By Cyril Tuohy
A white paper that made the rounds among retirement plan experts earlier this summer cited Australia’s “superannuation” model, which has helped Australians set aside more money per capita for retirement than any other economy.
Australia, with a population of 22.6 million, has more than $1.7 trillion in superannuation or trust fund assets for retirement, according to retirement plan experts Russell L. Olson and Douglas W. Phillips, who authored the paper.
The paper, titled "Let’s Save for Retirement," found that as of 2012 Australia had the third-highest ratio of pension assets to gross domestic product at 92 percent. This puts Australia behind the Netherlands at 155 percent and Iceland at 141 percent.
The United States is sixth at 75 percent.
As it turns out, some aspects of the Australian model are baked into retirement reform bills in Congress, according to one plan expert. The bills loosen restrictions around multiple-employer benefit plans, making it easier for employers to transfer many of the fiduciary responsibilities and liabilities associated with such plans.
Multiple-employer plans provide a way for small businesses to enroll employees in a retirement plan, proponents of the multiple-employer model say. The plans have been used by companies that share a common industry or payroll provider, primarily association plans and employee leasing organizations.
Pooling similar plans is cheaper and reduces the liability of the plan fiduciary. Both of these are major reasons small employers cite for not sponsoring a retirement plan and for making it difficult for employees to get started with a retirement fund.
U.S. Department of Labor experts, however, have issued recent guidance that unrelated employers cannot adopt “open” multiple-employer plans because they violate the Employee Retirement Income Security Act (ERISA) and increase the risk of benefit plan abuse.
In the Senate, the Universal, Secure and Adaptable Retirement Funds Act of 2014 is aimed at small business. The bill is sponsored by Sen. Tom Harkin, D-Iowa, chairman of the Senate Health, Education, Labor and Pensions Committee.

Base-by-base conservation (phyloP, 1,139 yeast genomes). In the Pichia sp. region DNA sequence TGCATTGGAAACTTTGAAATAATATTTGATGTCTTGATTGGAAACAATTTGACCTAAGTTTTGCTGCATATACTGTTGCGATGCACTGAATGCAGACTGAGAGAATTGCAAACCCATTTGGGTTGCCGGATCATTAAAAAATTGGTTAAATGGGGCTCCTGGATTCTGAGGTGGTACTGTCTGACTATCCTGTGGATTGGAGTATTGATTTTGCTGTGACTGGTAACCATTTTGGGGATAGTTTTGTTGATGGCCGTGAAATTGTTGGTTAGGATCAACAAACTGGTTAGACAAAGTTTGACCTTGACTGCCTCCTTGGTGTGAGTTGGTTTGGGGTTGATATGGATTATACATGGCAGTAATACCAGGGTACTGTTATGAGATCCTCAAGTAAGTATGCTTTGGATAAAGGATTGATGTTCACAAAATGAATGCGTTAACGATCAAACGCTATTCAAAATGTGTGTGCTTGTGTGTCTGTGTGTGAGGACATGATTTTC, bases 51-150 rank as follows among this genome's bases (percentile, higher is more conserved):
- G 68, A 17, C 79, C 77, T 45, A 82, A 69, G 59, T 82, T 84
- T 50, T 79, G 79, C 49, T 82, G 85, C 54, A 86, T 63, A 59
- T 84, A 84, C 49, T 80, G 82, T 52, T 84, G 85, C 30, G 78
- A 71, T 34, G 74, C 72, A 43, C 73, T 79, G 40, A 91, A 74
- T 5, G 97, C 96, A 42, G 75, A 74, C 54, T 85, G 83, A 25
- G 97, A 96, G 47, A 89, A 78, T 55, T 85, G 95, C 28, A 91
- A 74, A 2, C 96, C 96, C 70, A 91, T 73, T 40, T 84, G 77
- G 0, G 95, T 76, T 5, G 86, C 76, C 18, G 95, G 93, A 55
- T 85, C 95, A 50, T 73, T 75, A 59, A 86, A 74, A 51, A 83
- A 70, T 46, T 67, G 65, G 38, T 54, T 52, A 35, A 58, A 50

The bill, S-1979, introduced in January, would make it easier for small-business owners to sponsor a retirement plan, as it would give businesses access to professional management and risk risking, Harkin said.
The USA Retirement Funds Act would amend ERISA to allow multiple employers to pool their retirement assets, regardless of whether any participating employers share a common interest.
In accordance with ERISA, multiple-employer plans allow for pooling only when employers are affiliated with one another, either by industry or other “commonality of interest.”
Similarly, the Retirement Security Act of 2014, introduced by Sen. Bill Nelson, R-Fla., and Sen. Susan Collins, R-Maine, also proposes to amend ERISA so that small employers can join multiple-employer plans for which they share “no common interest” with other employers.
The bill, S-1970, would make it easier for businesses with fewer than 500 employees to join multiple-employer plans.
“All the reform bills have multiple-employer plans in them,” John “Jamie” Kalamarides, senior vice president of Institutional Investment Solutions for Prudential Retirement, said in an interview with InsuranceNewsNet.
Kalamarides said there is bipartisan agreement from both houses in Congress to make it easier for small businesses to join multiple-employer plans. But with the midterm elections less than two months away, any meaningful retirement reform this year is as good as dead.
Retirement reform isn’t going away, not with so many Americans approaching their golden years with underfunded accounts. The bills under consideration set the stage for substantive discussion when the new Congress convenes in January.
“Nothing is going to pass in this Congress, but with the new Congress the groundwork has been laid,” Kalamarides said.
Consensus on several aspects of retirement reform includes multiple-employer plans, refundable tax credits and lifetime income guarantees, he said.
A third Senate bill, S-1270, also known as the Secure Annuities for Employee Retirement Act, or SAFE Act, would amend the Internal Revenue Code so that qualified multiple-employer plans are treated as an employee pension benefit, even if employers sponsoring the plan “share no common interest.” This bill is sponsored by Sen. Orrin Hatch, R-Utah.
In the House, a bill, H.R. 2035, sponsored by U.S. Rep. Richard Neal, D-Mass., would create automatic individual retirement accounts. The bill, known as the Automatic IRA Act of 2013, would also eliminate barriers to the use of multiple-employer plans.
Cyril Tuohy is a writer based in Pennsylvania. He has covered the financial services industry for more than 15 years. Cyril may be reached at firstname.lastname@example.org.
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